Information security analyst
IT security co-ordinators protect their clients’ data from unauthorised access, theft and misuse.
Salary Range: £35,000 to £60,000
How to become an IT security co-ordinator
You can get into this job through:
- a university course
- an apprenticeship
- working towards this role
You could do a foundation degree, degree or postgraduate award in:
- information systems
- project management
- business management
You’ll usually need:
- at least 1 A level, or equivalent, for a foundation degree
- 2 to 3 A levels, or equivalent, for a degree
- a degree in a relevant subject for postgraduate study
- equivalent entry requirements
- student finance for fees and living costs
- university courses and entry requirements
You could do a cyber security technologist or cyber intrusion higher apprenticeship, or a cyber security technical professional degree apprenticeship.
You’ll usually need:
- 4 or 5 GCSEs at grades 9 to 4 (A* to C) and A levels, or equivalent, for a higher or degree apprenticeship
You could start work as an IT support technician after GCSEs or A levels and train on the job for further qualifications.
You could apply directly to work as an IT security co-ordinator if you’ve got several years’ experience in IT management, network engineering or cyber intelligence.
Professional and industry bodies
You could join the Chartered Institute of Information Security for professional development opportunities.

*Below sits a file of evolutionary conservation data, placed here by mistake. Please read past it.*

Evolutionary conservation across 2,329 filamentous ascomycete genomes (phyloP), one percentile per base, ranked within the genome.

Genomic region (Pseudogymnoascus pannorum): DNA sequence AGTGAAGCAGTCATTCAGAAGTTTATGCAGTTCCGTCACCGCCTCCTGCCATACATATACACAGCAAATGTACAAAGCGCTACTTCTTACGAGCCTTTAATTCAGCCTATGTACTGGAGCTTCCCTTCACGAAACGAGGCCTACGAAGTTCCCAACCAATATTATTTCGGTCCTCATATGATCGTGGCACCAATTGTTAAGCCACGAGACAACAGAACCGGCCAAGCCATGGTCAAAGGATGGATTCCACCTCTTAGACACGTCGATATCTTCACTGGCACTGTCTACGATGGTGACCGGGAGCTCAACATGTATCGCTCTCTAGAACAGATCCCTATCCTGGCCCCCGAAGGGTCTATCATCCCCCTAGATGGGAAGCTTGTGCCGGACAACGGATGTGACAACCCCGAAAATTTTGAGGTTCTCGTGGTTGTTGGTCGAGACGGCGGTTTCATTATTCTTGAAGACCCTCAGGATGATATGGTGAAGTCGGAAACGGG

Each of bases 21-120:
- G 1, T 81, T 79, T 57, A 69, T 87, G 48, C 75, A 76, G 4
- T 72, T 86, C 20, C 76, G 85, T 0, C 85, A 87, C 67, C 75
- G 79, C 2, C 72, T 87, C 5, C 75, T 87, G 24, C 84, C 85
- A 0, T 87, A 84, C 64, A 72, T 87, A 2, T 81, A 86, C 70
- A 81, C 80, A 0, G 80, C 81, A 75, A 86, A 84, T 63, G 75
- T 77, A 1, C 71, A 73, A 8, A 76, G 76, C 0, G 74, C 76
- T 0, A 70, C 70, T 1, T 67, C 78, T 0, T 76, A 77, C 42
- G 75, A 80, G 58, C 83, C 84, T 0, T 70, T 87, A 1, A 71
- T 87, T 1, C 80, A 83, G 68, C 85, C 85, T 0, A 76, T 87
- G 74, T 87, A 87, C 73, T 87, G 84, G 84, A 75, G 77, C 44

What it takes
Skills and knowledge
- analytical thinking skills
- the ability to use your initiative
- the ability to accept criticism and work well under pressure
- broadcasting and telecommunications knowledge
- to be thorough and pay attention to detail
- excellent verbal communication skills
- complex problem-solving skills
- excellent written communication skills
- to have a thorough understanding of computer systems and applications
Restrictions and requirements
You’ll need to:
What you’ll do
In this role you could be:
- assessing risks to systems, and developing plans to minimise potential threats
- designing new security systems or upgrading existing ones
- testing and evaluating security products
- planning for disaster recovery in the event of security breaches
- simulating security breaches (penetration testing)
- using ethical hacking methods to find security flaws
- investigating breaches and carrying out corrective action
- making sure procedures meet network security standards
- preparing reports and technical documentation for managers and users
You could work at a client’s business or in an office.
Career path and progression
With experience you could move into network management, IT project management or security consultancy.
You could work for the police, security services or specialist law firms, carrying out forensic investigation of computer-based crimes.